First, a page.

Instead of humans belonging to Nature, we began acting as if Nature belonged to us. Not only did we enslave work animals to do our bidding, we enslaved the Earth to produce what we desired. In the resulting agricultural revolution, cities were born where the ruling classes did not do the actual work of raising crops but were fed very well. The social hierarchies developed more layers, resulting in other oppressions such as slavery, classism and casteism.
About 200 years ago, we:
1) began to harness fossil fuels for energy;
2) developed the printing press for communication, to disseminate information far more efficiently than with just hand written documents; and
3) re-purposed our domesticated work animals to be raised as just food animals.
We developed machines to plough the fields and didn’t need the work animals anymore for that purpose, but we continued to enslave them anyway just to milk them and eat them. We developed further layers of hierarchy in our social structures to expand the scope of our human enterprise until it bestrode the whole globe, conquering and colonizing any indigenous civilizations that came in our way. The fossil fuels were to be found in specific locations on Earth and we had to create refining, processing and distribution systems for them. The food animals were most efficiently raised in giant factories as if they were widgets, and then processed into meat packages, refrigerated and distributed to the consumers up and down the social hierarchies. A dominant financial sector arose that siphoned off increasingly larger shares of the wealth, simply as a commission for allocating capital efficiently. Oppressions such as colonialism and racism became much more prominent.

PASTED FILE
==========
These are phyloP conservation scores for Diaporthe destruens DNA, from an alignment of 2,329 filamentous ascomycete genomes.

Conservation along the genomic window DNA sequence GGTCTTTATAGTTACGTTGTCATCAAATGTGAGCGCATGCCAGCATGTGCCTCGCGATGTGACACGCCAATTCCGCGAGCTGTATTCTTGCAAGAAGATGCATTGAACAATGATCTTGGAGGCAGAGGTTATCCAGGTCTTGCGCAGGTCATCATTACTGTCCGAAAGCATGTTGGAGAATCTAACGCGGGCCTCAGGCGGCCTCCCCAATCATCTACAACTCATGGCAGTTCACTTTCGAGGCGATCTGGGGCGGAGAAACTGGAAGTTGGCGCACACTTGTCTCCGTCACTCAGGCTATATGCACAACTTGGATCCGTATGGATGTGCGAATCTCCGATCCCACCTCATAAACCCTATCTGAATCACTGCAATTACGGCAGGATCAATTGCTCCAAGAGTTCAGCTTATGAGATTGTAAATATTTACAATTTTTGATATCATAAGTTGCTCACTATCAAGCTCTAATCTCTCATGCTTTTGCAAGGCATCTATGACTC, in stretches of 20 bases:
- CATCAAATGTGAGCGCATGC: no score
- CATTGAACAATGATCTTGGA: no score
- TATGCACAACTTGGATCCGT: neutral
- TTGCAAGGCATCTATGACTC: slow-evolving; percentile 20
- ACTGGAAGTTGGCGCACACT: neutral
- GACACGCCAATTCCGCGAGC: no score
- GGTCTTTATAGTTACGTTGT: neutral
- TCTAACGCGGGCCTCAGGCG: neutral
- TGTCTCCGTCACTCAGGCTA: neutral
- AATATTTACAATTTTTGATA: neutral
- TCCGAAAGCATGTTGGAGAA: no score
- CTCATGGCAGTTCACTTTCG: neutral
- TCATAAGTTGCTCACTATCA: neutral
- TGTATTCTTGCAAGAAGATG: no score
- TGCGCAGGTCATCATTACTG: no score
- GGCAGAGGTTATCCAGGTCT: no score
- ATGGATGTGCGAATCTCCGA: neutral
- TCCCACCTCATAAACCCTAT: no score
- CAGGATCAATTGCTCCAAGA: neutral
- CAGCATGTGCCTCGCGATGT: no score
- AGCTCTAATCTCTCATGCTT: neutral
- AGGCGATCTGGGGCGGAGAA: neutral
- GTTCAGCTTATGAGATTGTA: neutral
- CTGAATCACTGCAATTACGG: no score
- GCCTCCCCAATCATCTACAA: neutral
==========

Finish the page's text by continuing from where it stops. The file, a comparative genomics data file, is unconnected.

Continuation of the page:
And today, we are poised to undergo yet another transformation, the greatest of them all! This time:
1) We are harnessing solar energy directly and rather than being concentrated in a few locations, it is actually falling on our heads almost everywhere.
2) We are using the internet to communicate with each other and it has put the entire accumulated knowledge of all humanity at each and every fingertip.